Downing Street has rejected claims of a “cover-up” as the Covid-19 inquiry extended the deadline for the Government to hand over Boris Johnson’s unredacted WhatsApp messages and notebooks.
As Tuesday’s deadline approached, the Cabinet Office was given until 4pm on Thursday to turn over the evidence after officials claimed they do not possess all the documents demanded.
The former prime minister insisted he has “no objection” to handing over the evidence as his successor Rishi Sunak said the Government was acting “in a spirit of transparency and candour”.
But inquiry chair Lady Hallett demanded a witness statement from a senior civil servant accompanied by a statement of truth confirming the documents are not held if the Cabinet Office fails to produce them by the new deadline.
Former head of the Civil Service Lord Kerslake told BBC Radio 4’s Today programme: “There’s some cover-up going on here to save embarrassment of ministers, but there’s also the Cabinet Office fighting for a principle of confidentiality.
“I have to say I think they’re misguided on this situation. I actually think it would set a helpful precedent if Lady Hallett prevailed in this fight about the information.”
The Prime Minister’s official spokesman flatly denied the allegation of a cover-up, saying: “No. We want to learn the lessons about the actions of the state during the pandemic, we want that to be done rigorously and candidly.”
He said there is no requirement to “permanently store or record every WhatsApp”, with messages related to decision-making instead copied over to the official record.
But the spokesman said it is “down to individuals to decide what personal information they are able to hand over”.
She added: “However, we are firmly of the view that the inquiry does not have the power to request unambiguously irrelevant information that is beyond the scope of this investigation.
“This includes the WhatsApp messages of Government employees which are not about work but instead are entirely personal and relate to their private lives.”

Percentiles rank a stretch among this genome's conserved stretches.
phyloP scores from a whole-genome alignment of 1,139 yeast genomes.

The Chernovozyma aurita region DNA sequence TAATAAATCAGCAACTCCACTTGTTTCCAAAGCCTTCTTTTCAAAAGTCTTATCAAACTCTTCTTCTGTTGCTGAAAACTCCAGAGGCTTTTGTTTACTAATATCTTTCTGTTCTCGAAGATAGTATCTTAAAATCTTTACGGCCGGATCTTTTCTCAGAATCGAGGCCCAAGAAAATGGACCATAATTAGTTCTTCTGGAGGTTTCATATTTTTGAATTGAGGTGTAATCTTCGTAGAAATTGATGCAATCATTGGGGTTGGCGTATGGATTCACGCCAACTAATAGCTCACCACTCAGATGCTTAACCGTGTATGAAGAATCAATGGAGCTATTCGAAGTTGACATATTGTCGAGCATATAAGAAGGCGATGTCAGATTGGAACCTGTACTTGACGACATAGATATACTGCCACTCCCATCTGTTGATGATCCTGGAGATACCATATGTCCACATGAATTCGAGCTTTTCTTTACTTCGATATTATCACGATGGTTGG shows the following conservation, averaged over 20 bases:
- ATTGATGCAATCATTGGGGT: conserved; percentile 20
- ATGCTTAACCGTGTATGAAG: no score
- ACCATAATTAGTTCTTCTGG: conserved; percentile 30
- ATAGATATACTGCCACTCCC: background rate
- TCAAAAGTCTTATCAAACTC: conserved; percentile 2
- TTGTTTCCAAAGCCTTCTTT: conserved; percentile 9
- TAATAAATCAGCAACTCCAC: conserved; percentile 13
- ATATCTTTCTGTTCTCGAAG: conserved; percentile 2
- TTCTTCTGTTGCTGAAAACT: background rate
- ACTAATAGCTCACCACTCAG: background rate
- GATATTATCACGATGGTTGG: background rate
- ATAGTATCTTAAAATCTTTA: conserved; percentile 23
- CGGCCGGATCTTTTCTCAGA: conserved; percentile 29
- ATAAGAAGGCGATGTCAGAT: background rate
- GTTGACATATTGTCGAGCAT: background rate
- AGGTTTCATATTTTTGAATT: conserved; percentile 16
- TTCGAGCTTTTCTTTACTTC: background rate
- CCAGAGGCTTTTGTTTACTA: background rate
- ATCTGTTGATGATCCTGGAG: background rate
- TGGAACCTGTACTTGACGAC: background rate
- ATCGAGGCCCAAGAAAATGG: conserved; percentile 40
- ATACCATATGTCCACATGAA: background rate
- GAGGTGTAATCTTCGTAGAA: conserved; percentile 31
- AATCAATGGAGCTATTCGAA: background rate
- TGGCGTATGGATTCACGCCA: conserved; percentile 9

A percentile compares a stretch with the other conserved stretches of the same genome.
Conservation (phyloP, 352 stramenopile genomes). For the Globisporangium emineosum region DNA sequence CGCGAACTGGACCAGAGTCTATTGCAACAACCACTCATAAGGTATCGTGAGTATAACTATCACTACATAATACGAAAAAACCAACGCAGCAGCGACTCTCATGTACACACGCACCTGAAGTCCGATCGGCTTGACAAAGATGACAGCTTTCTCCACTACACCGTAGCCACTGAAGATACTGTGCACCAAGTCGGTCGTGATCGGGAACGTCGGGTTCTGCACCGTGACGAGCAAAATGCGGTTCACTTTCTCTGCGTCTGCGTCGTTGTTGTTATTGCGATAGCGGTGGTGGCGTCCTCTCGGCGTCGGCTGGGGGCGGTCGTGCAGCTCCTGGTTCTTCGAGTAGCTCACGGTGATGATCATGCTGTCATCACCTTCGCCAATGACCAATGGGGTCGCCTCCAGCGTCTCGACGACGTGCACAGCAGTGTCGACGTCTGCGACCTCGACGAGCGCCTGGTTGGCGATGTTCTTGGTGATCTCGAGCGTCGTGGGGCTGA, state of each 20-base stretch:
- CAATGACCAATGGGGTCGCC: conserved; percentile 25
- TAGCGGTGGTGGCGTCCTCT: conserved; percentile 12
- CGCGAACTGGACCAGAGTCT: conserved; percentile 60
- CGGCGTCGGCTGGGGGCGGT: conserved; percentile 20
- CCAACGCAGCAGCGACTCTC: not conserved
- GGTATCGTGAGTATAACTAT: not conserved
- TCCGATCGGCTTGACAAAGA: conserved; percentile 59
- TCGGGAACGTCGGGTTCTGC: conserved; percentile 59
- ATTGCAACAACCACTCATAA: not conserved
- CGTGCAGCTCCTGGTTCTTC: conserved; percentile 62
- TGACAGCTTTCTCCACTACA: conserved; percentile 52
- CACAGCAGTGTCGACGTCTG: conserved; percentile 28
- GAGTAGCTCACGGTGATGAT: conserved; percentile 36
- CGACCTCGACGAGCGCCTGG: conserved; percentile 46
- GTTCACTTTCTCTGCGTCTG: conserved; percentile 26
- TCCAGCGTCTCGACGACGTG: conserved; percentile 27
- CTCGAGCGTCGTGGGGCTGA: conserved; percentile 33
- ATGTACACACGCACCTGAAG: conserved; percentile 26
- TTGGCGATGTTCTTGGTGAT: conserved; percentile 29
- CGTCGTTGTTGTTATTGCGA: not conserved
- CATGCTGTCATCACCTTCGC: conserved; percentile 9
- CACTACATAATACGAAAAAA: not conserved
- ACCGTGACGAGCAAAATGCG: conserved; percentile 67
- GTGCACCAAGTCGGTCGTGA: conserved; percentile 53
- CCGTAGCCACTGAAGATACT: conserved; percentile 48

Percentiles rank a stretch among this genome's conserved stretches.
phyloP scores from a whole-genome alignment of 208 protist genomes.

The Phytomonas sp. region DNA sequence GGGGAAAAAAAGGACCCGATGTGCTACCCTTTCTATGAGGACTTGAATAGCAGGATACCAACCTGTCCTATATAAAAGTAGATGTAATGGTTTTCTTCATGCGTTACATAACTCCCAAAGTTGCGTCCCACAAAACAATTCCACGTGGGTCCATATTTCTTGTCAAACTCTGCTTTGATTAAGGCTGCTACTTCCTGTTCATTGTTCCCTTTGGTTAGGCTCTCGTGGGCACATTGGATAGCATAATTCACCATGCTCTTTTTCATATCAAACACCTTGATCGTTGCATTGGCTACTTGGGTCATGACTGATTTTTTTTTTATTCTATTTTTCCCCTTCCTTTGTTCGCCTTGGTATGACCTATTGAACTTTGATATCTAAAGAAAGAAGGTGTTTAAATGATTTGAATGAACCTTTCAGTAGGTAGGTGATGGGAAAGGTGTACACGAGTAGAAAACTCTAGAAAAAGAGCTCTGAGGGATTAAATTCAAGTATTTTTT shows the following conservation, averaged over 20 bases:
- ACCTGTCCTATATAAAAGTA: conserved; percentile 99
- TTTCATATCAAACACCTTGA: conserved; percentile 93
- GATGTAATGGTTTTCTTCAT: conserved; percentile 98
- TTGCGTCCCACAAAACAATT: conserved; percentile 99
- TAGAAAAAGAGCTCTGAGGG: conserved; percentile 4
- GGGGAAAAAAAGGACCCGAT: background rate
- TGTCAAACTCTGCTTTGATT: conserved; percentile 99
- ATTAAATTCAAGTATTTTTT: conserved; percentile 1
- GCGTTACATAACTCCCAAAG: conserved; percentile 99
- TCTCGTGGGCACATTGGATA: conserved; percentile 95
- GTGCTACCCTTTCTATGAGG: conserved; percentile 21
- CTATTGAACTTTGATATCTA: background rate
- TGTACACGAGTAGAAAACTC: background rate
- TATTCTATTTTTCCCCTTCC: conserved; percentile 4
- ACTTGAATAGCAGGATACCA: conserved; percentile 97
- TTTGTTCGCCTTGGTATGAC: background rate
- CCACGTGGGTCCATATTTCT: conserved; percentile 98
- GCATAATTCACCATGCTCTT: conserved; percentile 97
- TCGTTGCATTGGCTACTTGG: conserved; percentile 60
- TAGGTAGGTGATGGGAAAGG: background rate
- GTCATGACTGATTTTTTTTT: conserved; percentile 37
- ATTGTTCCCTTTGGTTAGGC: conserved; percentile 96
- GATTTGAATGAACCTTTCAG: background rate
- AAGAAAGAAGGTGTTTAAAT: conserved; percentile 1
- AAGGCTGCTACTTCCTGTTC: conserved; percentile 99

Lady Hallett rejected a request to extend the request for compliance with her demands for disclosure until Monday, but agreed to the shorter extension.
“Second, the inquiry was informed that the Cabinet Office does not have in its possession either Mr Johnson’s WhatsApp messages or Mr Johnson’s notebooks, as sought in the original section 21 Notice,” a notice from the inquiry added.
Separately, the chair confirmed she aims to conclude public hearings by summer 2026 and that she will also investigate Government procurement during the pandemic.
Mr Johnson’s office said he “has no objection to disclosing material to the inquiry”.
“He has done so and will continue to do so,” the former prime minister’s spokesman said.
“The decision to challenge the inquiry’s position on redactions is for the Cabinet Office.”
Mr Johnson’s team says the notebooks and WhatsApp messages have been handed to the Cabinet Office legal team, but he has since parted ways with his government-appointed lawyers.
Mr Sunak and Mr Johnson are not scheduled to meet this week despite suggestions they would hold clear-the-air talks amid a row over the Covid-19 inquiry.
Whitehall officials are concerned about setting a precedent by handing over all the requested documents in unredacted form, rather than deciding what material is relevant and should be submitted to the inquiry.
Speaking to broadcasters during a visit to Kent, Mr Sunak said the Government was acting “in a spirit of transparency and candour”.
“The Government has co-operated with the inquiry; tens of thousands of documents have been handed over.
“With regard to the specific question at the moment, the Government is carefully considering its position but it is confident in the approach that it’s taking.”
The row was sparked by a legal request sent by the inquiry on April 28 for a number of materials, including unredacted WhatsApp messages and diaries belonging to Mr Johnson, from January 2020 to February 2022.
In May, the Cabinet Office resisted the request, which was made under section 21 of the Inquiries Act 2005 and which also applies to messages from Mr Johnson’s former adviser Henry Cook.
In a ruling last week, Lady Hallett rejected the argument that the inquiry’s request was unlawful and said the Cabinet Office had “misunderstood the breadth of the investigation”.
The demand covers text conversations between Mr Johnson and a host of government figures, civil servants and officials.